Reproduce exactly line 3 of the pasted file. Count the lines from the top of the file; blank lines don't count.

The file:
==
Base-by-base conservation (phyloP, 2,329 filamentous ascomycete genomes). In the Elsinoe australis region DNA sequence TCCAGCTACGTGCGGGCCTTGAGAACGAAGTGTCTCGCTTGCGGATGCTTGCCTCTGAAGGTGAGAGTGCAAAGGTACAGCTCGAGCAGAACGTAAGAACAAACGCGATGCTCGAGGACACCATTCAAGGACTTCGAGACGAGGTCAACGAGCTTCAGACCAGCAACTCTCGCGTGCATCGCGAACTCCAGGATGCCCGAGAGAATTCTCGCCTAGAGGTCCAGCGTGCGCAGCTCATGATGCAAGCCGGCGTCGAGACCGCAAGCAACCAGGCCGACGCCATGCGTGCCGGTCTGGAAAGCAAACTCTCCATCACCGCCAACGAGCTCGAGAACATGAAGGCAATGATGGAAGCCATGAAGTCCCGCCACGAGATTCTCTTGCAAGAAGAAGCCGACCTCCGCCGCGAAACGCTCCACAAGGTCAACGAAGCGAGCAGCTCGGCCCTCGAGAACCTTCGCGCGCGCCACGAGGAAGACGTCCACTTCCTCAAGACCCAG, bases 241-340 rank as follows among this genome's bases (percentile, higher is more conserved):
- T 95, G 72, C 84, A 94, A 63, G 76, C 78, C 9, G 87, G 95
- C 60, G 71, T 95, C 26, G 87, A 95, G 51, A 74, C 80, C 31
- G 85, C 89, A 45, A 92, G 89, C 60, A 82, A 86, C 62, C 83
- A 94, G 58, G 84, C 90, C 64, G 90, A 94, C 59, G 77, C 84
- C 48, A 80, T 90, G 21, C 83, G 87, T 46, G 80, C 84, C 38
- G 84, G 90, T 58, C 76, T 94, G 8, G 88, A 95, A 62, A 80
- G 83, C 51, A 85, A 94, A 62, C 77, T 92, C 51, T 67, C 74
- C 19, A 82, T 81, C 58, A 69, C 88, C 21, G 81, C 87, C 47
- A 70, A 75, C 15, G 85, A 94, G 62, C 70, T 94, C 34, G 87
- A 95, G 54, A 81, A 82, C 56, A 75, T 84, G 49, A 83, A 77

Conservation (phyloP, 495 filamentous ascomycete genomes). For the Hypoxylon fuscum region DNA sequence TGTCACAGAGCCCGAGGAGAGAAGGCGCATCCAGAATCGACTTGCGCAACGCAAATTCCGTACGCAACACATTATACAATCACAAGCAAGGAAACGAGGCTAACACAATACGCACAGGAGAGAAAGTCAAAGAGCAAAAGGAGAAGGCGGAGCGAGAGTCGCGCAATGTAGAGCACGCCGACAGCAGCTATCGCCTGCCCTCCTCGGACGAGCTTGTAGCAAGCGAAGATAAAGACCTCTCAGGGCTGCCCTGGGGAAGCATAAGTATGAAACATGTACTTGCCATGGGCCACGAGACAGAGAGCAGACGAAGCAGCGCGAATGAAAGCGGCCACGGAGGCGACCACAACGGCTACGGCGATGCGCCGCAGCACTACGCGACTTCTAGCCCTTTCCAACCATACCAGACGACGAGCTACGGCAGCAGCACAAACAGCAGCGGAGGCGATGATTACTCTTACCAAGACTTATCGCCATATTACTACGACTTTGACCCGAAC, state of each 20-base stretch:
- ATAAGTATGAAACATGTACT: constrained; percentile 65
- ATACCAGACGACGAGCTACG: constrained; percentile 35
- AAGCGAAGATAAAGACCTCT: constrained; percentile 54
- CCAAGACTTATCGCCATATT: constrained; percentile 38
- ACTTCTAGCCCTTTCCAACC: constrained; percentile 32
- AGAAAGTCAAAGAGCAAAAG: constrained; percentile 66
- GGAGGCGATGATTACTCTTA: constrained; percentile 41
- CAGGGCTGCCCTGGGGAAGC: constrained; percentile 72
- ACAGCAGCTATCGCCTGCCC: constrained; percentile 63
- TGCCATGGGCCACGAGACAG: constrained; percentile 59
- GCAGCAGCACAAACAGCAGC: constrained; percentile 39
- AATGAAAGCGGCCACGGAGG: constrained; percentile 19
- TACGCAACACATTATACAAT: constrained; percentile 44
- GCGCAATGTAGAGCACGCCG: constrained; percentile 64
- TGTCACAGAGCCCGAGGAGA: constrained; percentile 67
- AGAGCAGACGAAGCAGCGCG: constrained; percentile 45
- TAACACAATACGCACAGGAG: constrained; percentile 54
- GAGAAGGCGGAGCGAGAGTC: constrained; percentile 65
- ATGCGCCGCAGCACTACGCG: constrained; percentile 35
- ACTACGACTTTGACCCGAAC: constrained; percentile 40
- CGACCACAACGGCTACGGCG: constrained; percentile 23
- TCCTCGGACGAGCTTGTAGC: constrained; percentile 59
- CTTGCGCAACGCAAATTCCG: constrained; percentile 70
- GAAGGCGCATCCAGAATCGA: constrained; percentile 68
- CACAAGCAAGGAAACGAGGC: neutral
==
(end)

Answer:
- C 60, G 71, T 95, C 26, G 87, A 95, G 51, A 74, C 80, C 31